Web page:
Like the Hatch, the wagon has a slot midway up the console, that holds your phone in landscape mode, which I like a lot. But, apart from the cup holders, there are no other trays. The materials and surfacing have a nice feel and look to it.

There are 12V points front and back, as well as USB points.

The 8” touch screen has decent resolution and is a pleasure to use. MyLink allows you to configure locks, and lights, and to tune your DAB/FM/AM radio. Like all Holdens, Sportwagon has Apple CarPlay/Android Auto.

There is inbuilt SatNav just in case you venture out of cell range and can’t use Google Maps.

The drivetrain uses a 110kw/240Nm 1.4 turbo 4 cylinder petrol engine. It uses 91ron fuel, and drives the front wheels via a 6-speed auto. Holden claims 6.1L/100k, but the auto feels a bit dimwitted as it tries to change up as fast as possible for fuel savings.

There is no sports mode.

It often thinks too long about changing down, or lingers too long in a lower gear after you’ve done a quick sprint in traffic. Frankly, a 6-speed auto is a bit last week given the Equinox has a 9 speed in some models. The NG Commodore probably will too.

The steering is responsive, but feels slightly aloof and detached.

Holden says the ride is luxurious. There’s that word again. You’re no doubt expecting to take a paddle to Holden’s bottom, but not a bit of it. The ride is every bit as smooth as claimed.

Not only is the experience pleasant, but I found myself enjoying it. The car went where I pointed it, and the cabin was quiet on most surfaces too. I wafted along quietly, and smoothly, with Vivaldi playing softly in the background.

Most of the time, the auto changes were smooth, even when it got caught out using the wrong cog, and the engine just wanted to sing.

There is a full suite of driver aids too: Stability controls, ABS, forward collision alert with auto emergency braking, active lane departure, hill start assist, following distance indicator, blind spot monitoring, auto wipers, and get this, auto headlights with tunnel detection.

I asked my Holden man about this, but he glazed over, and got all distant when trying to explain the difference between a tunnel darkness, and dusk. Perhaps the response time is different, who knows, or cares?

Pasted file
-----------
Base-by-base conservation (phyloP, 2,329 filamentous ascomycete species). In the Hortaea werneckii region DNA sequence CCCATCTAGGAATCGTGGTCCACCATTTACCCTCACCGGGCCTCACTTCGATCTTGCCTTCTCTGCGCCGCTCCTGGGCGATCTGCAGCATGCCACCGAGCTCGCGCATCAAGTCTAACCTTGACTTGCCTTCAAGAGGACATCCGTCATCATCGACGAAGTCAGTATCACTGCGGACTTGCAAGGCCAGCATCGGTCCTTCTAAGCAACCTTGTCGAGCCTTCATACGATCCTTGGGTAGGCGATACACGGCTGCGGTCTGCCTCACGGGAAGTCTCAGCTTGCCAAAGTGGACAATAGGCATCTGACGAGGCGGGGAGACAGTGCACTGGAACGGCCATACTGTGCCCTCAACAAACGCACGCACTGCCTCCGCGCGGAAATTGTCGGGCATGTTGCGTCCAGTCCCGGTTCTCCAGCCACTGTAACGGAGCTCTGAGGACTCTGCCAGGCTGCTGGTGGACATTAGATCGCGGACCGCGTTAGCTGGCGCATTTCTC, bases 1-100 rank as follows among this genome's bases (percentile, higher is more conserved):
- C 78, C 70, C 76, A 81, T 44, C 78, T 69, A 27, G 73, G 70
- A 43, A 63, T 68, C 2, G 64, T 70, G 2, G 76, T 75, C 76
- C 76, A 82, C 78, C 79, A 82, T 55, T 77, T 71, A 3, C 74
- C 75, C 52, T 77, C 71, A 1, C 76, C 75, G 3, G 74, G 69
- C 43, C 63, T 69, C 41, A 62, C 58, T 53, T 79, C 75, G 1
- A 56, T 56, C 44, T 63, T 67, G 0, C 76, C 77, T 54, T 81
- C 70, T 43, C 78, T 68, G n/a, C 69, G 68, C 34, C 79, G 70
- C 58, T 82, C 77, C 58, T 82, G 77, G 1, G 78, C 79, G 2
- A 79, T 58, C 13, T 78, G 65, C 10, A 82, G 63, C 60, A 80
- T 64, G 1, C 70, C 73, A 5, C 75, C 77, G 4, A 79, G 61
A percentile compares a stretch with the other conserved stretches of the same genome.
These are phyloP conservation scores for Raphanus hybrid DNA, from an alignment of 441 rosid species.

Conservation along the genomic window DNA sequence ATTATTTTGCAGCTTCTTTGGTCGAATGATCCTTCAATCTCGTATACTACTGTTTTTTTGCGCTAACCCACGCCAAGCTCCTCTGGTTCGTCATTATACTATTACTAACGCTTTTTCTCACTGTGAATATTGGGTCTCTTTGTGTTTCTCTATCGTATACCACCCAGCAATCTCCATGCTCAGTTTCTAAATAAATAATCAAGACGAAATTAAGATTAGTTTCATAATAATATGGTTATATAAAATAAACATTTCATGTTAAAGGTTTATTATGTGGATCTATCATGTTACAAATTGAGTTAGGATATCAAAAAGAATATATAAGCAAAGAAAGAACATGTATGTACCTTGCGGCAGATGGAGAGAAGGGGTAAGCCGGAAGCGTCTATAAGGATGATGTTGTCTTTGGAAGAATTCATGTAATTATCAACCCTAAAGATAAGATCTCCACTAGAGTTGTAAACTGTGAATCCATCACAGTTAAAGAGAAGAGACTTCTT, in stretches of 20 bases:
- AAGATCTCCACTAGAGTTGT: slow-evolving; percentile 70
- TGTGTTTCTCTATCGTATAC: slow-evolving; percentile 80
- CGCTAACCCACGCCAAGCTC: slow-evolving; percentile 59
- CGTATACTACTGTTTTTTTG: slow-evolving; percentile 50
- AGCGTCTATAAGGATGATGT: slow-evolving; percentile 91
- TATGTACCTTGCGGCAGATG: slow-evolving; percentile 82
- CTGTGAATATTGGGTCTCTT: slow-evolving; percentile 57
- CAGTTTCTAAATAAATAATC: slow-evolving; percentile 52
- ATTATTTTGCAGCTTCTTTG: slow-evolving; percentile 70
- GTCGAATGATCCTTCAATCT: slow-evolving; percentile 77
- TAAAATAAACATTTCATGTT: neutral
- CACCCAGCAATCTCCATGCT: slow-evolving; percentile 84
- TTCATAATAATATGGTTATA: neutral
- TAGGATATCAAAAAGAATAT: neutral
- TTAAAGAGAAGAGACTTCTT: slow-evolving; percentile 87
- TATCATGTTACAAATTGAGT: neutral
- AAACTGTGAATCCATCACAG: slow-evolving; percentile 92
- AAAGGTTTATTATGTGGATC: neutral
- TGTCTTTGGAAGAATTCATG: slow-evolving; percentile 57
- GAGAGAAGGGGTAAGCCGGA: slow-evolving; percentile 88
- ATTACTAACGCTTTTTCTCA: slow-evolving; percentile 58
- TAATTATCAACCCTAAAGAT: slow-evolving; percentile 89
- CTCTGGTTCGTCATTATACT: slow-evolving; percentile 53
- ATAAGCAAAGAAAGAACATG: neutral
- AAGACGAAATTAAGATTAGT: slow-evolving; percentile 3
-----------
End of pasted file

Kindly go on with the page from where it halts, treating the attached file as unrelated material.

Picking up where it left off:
I feel slightly guilty for having judged Astra Sportwagon so harshly. I thought she looked a little frumpy around the back, so I thought that’s the way it was going to drive.

The car is positively crammed full of tech. In fact, it had far more than I expected. The parking sensors beep constantly, and you find yourself reaching for the off button because it invariably mutes the radio just as the news comes on.

It silences the beeps, but only until the next time it senses an object.

There is currently a drive-away offer for $30,440 for the LT wagon. You get 12 months rego, CTP, and stamp duty, 3 years scheduled servicing, and, $1,000 cashback for the 2017 plated models.

That means you can knock another grand off the price.

Holden has fallen off the radars of buyers, and that’s a shame.

Astra hatch is a cracker, and certainly my choice of the range. However, if pressed for space, I’d happily dash in and twist a dealer’s arm for a wagon.

I’d just park it so I never had to look at the rear end for too long.

I found Astra Sportwagon good to drive, and is easy to use. It has excellent automated parking, active safety, and cabin tech, and is great value. It will give the Europeans a run for their money, and make the Koreans shake in their mastheads.

Holden has no plans to introduce a permanent 7 year warranty.

Price: $30,440 (current drive away offer)

Engine: Euro 5, 1.4L 4cyl turbo petrol

Power: 110kw/240Nm

Transmission: 6sp auto

Econ: 6.1L/100k

CO2: 141g/km

Safety: 5 star